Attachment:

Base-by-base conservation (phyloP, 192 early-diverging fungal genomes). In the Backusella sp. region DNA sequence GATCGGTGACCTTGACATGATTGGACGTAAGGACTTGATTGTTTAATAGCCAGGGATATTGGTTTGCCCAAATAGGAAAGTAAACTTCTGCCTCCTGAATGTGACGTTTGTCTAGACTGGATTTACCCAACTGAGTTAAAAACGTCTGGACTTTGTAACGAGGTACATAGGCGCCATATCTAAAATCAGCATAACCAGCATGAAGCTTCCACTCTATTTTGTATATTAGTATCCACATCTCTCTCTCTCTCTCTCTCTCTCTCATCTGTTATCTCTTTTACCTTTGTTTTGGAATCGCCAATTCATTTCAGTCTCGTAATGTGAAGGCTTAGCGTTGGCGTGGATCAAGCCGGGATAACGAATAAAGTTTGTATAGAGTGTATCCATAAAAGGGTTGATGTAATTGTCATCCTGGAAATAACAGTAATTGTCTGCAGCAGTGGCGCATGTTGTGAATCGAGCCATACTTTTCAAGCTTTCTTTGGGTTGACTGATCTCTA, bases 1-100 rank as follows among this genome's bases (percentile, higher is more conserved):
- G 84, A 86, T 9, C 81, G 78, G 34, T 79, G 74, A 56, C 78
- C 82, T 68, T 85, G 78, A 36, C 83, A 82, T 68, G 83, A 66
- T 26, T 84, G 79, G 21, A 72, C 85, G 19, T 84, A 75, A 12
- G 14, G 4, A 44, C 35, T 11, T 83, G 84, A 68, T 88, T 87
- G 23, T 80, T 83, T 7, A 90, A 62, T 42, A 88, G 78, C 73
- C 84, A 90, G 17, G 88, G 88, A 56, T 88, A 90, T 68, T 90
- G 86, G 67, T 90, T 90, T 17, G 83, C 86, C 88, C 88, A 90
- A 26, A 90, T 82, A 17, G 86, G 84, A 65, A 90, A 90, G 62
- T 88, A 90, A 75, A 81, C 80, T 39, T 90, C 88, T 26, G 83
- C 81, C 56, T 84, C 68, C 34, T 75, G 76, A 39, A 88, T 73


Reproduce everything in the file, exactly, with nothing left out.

Base-by-base conservation (phyloP, 192 early-diverging fungal genomes). In the Backusella sp. region DNA sequence GATCGGTGACCTTGACATGATTGGACGTAAGGACTTGATTGTTTAATAGCCAGGGATATTGGTTTGCCCAAATAGGAAAGTAAACTTCTGCCTCCTGAATGTGACGTTTGTCTAGACTGGATTTACCCAACTGAGTTAAAAACGTCTGGACTTTGTAACGAGGTACATAGGCGCCATATCTAAAATCAGCATAACCAGCATGAAGCTTCCACTCTATTTTGTATATTAGTATCCACATCTCTCTCTCTCTCTCTCTCTCTCTCATCTGTTATCTCTTTTACCTTTGTTTTGGAATCGCCAATTCATTTCAGTCTCGTAATGTGAAGGCTTAGCGTTGGCGTGGATCAAGCCGGGATAACGAATAAAGTTTGTATAGAGTGTATCCATAAAAGGGTTGATGTAATTGTCATCCTGGAAATAACAGTAATTGTCTGCAGCAGTGGCGCATGTTGTGAATCGAGCCATACTTTTCAAGCTTTCTTTGGGTTGACTGATCTCTA, bases 1-100 rank as follows among this genome's bases (percentile, higher is more conserved):
- G 84, A 86, T 9, C 81, G 78, G 34, T 79, G 74, A 56, C 78
- C 82, T 68, T 85, G 78, A 36, C 83, A 82, T 68, G 83, A 66
- T 26, T 84, G 79, G 21, A 72, C 85, G 19, T 84, A 75, A 12
- G 14, G 4, A 44, C 35, T 11, T 83, G 84, A 68, T 88, T 87
- G 23, T 80, T 83, T 7, A 90, A 62, T 42, A 88, G 78, C 73
- C 84, A 90, G 17, G 88, G 88, A 56, T 88, A 90, T 68, T 90
- G 86, G 67, T 90, T 90, T 17, G 83, C 86, C 88, C 88, A 90
- A 26, A 90, T 82, A 17, G 86, G 84, A 65, A 90, A 90, G 62
- T 88, A 90, A 75, A 81, C 80, T 39, T 90, C 88, T 26, G 83
- C 81, C 56, T 84, C 68, C 34, T 75, G 76, A 39, A 88, T 73